"Sovannahong," the premier of a newly revived work of Cambodian classical dance, will be performed by artists of the Secondary School of Fine Arts on Friday at Chaktomuk Conference Hall.
The show was choreographed by Princess Norodom Bopha Devi and an elderly master of arts team, which is coming back to the stage after half a century.
"The Rockefeller/ACC Mentorship Program had provided funds through Amrita to work with Royal University of Fine Arts, a project that focuses on research, documentation and the transfer of knowledge and experience from elder artists to younger teachers," said Suon Bun Rith, Cultural Coordinator of Amrita Performing Arts.
Proeung Chheang, vice rector of Royal University of Fine Arts in Phnom Penh and Dean of Choreographic Arts, said that this was the first time they had performed the whole story of "Sovannahong" in dance dramas.
"Four types of roles exist in the 'Sovannahong's' story: Neay Rong (men), Neang (maidens), Yeak (ogres), and the Sva (monkeys)," Proeung Chheang said.
Soth Somaly, a dance teacher at the University of Fine Arts, is from an artist family; her grandmother and her mother were dancers. Born in 1962, she began to learn dancing at age five. She has managed artists performing in Europe, Asia and the United States and is a playwright of dance drama. She wrote the lyrics of each song in the play.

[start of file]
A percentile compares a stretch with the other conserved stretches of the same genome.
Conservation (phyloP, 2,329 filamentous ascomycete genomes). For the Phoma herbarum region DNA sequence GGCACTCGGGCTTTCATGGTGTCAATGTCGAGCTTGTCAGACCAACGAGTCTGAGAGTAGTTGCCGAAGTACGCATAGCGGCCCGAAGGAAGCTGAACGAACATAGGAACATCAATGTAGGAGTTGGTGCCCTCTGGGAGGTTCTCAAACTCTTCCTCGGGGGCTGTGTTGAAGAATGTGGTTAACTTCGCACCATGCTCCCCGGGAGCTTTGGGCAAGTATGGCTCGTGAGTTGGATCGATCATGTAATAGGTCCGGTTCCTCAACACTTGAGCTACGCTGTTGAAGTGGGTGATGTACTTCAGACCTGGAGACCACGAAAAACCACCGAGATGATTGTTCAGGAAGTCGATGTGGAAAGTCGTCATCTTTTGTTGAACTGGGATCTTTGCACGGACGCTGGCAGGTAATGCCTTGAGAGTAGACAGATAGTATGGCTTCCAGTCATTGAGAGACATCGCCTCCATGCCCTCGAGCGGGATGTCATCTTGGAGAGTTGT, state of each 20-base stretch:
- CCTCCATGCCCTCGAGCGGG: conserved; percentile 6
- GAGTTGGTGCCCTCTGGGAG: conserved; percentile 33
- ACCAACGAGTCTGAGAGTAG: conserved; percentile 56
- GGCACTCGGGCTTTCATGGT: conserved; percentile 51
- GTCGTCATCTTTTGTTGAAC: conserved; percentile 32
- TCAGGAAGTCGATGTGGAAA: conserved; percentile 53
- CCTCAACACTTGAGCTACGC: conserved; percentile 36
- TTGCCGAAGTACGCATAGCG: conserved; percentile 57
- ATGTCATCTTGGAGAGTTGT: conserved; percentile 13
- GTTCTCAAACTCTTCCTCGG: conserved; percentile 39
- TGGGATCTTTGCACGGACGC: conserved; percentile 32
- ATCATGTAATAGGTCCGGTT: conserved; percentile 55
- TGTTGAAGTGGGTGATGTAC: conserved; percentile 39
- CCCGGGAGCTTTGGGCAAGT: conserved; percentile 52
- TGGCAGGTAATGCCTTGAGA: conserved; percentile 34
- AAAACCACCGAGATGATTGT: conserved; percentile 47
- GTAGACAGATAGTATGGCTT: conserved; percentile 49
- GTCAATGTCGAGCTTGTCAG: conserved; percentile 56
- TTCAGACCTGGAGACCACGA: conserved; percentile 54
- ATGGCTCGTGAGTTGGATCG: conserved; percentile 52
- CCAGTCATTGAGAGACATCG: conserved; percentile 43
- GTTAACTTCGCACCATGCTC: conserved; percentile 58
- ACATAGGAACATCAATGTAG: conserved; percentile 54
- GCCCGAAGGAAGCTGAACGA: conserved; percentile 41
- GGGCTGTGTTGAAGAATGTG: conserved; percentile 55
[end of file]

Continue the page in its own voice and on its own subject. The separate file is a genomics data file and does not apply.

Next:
Bopha Devi was a major member of the Royal Ballet. She was part of a
mere handful of teachers who survived after the war to help rebuild the Royal Cambodian Ballet. In the 1960s Princess Bopha Devi was also part of the court dance troupe. She became the prima bellerina. One of her well known roles was performing as Apsara Mera in the Apsara dance.
"My grandmother, former Queen Sisowath Kassamak Neary Rath, made [dance] an important part of the royal Khmer court. Court dance was revived again and was at its peak under the reign of my father, Norodom Sihanouk," Princess Bopha Devi told VOA Khmer.
In the 1970s with the overthrow of the royal monarchy, Khmer court dance began to decline. The worst was to come during the Khmer communist revolution.
"The elder teacher and I tried to find what documents were available to keep the art form alive and revived the great loss with about a third of the dance repertoires, the steps, gestures, movements, narratives, survived intact," she said.
The music used for Khmer classical dance is played by a pinpeat orchestra. While the pinpeat orchestra is not playing, a chorus of several singers will sing out the lyrics, here written by Soth Somaly, which describe the story of the Sovannahong's dance.
Khmer classical dance uses a particular piece of music for a certain event, such as when a dancer enters a scene, performing certain actions, such as flying, or walking, and when leaving the stage.